Boston — ''Can you see any animals on these mummies?'' asked Elizabeth Greene, teacher of a preschool program at the Museum of Fine Arts in Boston. ''Sure,'' piped up a towheaded four-year-old boy, examining the colorful relics in one of the museum's Egyptian rooms.
''Look very carefully and tell me what you see.''
''I see a parrot,'' offered a pony-tailed girl in pink.
''I also see a snake,'' another youngster added.
''You have very sharp eyes. Here you can see several birds and all their feathers,'' said the instructor, pointing to a section of one of the mummies. ''These drawings are really telling you a story,'' she continued as she began to explain about hieroglyphics and the ancient Egyptian way of life.
Later during the short gallery session, the children took pencils and paper to draw birds and other creatures decorating the mummies to use as ideas for a work project in a downstairs studio.
Many art museums around the country offer classes or tours for children, but parents themselves can help their children enjoy and understand art during museum visits.
''The most important thing is to try to enter into a discussion with the child about what they see in front of them,'' says Lois Raasch, director of the Junior Museum for the Art Institute of Chicago. ''Parents may feel hesitant or may not feel they're capable (of discussing art with children), but they already have a sophisticated eye in many ways.''
Questions a parent asks a child should be based on what they both can see in the painting or sculpture rather than on a knowledge of art history or historical fact. The questions, she adds, should not elicit a right or wrong answer.
In a portrait, for example, a parent might ask, ''Is there something you would remember about that face?'' or ''What can you learn about that person from the way he is standing?''
Miss Raasch says her staff at the museum generally covers eight to 10 pieces of art in an hour or an hour and a half: ''That gives the child the opportunity to make comparisons.''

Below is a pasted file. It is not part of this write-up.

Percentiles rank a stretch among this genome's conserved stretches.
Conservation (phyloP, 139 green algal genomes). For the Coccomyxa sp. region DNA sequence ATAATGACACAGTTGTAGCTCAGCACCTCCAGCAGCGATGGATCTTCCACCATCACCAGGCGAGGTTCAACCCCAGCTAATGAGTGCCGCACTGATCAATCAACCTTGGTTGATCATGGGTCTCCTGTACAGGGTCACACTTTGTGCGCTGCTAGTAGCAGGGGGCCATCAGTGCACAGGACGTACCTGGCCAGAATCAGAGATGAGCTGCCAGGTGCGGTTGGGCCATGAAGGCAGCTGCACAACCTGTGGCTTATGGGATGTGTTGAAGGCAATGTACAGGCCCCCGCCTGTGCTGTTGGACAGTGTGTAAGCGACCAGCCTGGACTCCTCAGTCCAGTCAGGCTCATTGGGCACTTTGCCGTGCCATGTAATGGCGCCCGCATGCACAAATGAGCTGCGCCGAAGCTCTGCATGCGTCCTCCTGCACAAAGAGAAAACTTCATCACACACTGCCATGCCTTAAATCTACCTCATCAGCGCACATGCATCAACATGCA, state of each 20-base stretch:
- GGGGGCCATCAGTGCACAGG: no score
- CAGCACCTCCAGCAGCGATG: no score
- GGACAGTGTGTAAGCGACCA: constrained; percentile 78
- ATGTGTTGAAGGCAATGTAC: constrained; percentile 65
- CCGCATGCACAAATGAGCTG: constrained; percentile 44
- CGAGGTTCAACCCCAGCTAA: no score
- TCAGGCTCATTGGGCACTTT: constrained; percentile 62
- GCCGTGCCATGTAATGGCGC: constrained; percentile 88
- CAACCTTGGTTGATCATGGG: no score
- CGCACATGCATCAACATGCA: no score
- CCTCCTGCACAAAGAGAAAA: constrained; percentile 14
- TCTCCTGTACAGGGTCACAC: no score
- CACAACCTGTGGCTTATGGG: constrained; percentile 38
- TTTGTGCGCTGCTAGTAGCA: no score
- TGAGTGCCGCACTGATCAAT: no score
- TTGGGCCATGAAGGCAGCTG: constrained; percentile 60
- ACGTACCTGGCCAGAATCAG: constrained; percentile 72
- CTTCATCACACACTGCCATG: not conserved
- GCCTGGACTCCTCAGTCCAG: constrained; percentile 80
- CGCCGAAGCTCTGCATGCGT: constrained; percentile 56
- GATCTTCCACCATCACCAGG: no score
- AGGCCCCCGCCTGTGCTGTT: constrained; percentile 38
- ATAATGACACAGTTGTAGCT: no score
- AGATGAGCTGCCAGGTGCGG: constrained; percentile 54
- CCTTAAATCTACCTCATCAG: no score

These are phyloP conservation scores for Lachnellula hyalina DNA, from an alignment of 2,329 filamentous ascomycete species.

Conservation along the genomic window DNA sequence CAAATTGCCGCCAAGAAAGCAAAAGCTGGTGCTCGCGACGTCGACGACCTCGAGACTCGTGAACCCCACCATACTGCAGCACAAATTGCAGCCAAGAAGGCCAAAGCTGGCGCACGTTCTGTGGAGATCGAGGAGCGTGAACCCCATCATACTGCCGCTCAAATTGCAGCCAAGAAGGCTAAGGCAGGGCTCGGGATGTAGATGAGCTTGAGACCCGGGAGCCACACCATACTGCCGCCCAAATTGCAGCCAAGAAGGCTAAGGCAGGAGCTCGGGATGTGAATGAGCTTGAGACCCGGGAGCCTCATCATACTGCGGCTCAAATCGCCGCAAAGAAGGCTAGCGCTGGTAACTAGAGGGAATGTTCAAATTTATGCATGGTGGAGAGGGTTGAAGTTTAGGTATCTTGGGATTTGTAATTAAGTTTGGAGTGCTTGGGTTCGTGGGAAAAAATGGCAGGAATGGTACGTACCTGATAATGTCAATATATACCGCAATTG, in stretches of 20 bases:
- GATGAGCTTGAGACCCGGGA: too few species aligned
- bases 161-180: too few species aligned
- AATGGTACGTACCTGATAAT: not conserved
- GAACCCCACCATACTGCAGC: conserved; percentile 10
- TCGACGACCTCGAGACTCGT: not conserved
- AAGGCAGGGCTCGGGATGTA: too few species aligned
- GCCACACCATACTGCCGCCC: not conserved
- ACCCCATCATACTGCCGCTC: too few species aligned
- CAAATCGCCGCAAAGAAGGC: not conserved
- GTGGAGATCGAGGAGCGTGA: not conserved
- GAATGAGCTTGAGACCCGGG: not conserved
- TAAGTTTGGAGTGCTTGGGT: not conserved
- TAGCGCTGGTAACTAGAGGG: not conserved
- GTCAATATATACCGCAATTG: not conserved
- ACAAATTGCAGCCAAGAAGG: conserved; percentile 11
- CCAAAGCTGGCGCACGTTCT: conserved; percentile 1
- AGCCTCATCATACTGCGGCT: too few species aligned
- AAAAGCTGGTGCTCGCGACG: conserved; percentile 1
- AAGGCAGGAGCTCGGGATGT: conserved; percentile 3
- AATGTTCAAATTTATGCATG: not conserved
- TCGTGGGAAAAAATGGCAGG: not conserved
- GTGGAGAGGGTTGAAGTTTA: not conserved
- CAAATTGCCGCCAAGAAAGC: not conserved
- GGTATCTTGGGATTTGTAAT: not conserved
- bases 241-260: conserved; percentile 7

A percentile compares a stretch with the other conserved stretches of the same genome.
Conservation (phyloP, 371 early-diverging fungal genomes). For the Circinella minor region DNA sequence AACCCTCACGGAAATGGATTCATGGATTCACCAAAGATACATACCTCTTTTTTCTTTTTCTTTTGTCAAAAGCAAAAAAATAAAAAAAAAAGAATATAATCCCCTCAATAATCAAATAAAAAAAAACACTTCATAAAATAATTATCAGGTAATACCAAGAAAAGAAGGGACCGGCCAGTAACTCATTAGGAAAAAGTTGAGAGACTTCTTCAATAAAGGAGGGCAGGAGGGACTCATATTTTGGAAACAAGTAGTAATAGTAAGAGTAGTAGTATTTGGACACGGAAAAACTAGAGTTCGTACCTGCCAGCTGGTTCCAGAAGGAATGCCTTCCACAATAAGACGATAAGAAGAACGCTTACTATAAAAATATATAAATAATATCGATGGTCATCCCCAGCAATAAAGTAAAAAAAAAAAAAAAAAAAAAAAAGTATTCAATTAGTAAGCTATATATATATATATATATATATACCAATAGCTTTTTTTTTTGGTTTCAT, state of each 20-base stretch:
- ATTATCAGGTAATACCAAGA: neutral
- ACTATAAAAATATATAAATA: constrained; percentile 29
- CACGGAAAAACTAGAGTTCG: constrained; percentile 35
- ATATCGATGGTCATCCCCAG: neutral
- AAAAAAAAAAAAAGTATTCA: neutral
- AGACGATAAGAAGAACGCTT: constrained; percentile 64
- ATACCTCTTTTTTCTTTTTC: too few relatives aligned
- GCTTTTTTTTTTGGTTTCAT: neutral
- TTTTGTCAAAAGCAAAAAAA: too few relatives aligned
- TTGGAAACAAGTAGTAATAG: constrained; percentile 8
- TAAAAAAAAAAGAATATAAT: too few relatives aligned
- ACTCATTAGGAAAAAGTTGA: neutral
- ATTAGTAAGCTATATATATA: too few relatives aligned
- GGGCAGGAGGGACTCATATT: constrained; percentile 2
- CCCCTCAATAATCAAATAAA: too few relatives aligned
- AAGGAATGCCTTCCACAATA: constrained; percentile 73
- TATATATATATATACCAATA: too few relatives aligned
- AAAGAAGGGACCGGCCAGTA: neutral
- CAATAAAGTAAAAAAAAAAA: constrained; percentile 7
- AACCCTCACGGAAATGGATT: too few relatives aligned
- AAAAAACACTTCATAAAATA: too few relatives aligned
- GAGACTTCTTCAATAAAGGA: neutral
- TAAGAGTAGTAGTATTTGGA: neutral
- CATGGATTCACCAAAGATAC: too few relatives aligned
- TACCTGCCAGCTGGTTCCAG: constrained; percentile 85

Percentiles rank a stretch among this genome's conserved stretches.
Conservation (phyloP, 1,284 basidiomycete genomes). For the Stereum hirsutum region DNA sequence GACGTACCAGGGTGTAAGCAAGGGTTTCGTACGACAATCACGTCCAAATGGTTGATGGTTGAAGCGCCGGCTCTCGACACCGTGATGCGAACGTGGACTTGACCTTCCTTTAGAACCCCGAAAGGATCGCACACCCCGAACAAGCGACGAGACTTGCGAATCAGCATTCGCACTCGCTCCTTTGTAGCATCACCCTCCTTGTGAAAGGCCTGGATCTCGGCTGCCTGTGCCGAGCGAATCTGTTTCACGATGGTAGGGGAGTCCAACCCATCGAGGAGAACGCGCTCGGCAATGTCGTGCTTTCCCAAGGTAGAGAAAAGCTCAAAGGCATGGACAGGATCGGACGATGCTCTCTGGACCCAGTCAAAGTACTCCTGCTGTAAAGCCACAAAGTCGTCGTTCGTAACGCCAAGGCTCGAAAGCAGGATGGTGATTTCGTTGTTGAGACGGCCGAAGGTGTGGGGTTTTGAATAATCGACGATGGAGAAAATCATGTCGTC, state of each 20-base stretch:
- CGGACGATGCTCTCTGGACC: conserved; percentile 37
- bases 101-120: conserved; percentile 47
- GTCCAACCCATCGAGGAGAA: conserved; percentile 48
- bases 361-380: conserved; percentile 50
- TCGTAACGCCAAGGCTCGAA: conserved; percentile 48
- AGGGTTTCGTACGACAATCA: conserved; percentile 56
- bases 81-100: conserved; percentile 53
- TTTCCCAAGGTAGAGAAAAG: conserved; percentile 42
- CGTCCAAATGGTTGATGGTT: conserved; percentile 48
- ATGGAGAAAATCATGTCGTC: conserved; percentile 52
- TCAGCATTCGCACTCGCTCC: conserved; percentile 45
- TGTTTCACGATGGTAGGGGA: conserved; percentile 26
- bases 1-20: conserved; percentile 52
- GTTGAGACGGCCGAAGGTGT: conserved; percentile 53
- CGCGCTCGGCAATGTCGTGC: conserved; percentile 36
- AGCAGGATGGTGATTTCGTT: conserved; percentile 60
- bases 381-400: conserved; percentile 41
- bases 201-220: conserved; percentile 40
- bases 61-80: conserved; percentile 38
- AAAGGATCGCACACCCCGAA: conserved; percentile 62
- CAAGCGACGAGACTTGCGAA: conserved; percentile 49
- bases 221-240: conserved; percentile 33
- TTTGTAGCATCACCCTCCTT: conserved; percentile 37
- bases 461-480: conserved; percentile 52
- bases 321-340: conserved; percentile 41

Parents may want to pick themes for a museum visit such as animals, shapes, or colors, says Lorri Berenberg, coordinator of workshop programs for the Museum of Fine Arts in Boston. Or they may want to focus on a particular culture and discuss what it has in common with their own lives or how it is different.
''The best thing a parent who is not an art historian can do is to bring the painting into the realm of the child's life,'' agrees Louis Gordon, museum educator for schools at the Fine Arts Museums of San Francisco.
One way to start is to bring the child's attention to clothing, food, or animals in paintings and other pieces of art.
In a room of portraits a parent might ask, ''Which person looks the nicest?'' ''How would it feel like to wear those kinds of clothes?'' or ''Who would you want to be your brother, your sister, or mother?'' Mrs. Gordon also points out that portraits often include background objects indicating a person's occupation or interests, which can spur an interesting discussion.
''It's often most beneficial for the parents, because it makes them look at the paintings closely themselves in order to ask the question,'' she says.
In discussing nonobjective art with their children, parents can focus on colors and shapes or help their children look for brushstrokes or other painting techniques. Another approach is to have children play the part of the artist and ask them questions about the painting from that perspective.
Mrs. Gordon says children show a special interest in decorative arts because they can easily understand their function. She finds children are also attracted to paintings of babies and other children.
After 30 to 45 minutes in the galleries, Mrs. Gordon suggests breaking for lunch or some other activity. ''Art museums are fun for young children in small doses,'' she says.
A new workbook, ''Let's Go to the Art Museum,'' by Virginia K. Levy, provides a good introduction to the art museum experience. Parents can take it along for their children to use while they go through the galleries.
In a bright, easy-to-follow format, the book gives basic explanations about different kinds of paintings such as portraits, still lifes, seascapes, landscapes, and nonobjective art. It also covers sculpture, prints and graphics, drawings, photography, primitive art, textile art, and other decorative arts.
Each topic includes black-and-white examples of master artworks, questions and suggestions for discussion parents might initiate, and space for children to try similar projects on their own.
Copies of ''Let's Go to the Art Museum'' may be obtained by sending $6.95, plus $1 postage and handling to, Veejay Publications, PO Box 1029, Pompano Beach , Fla. 33061.m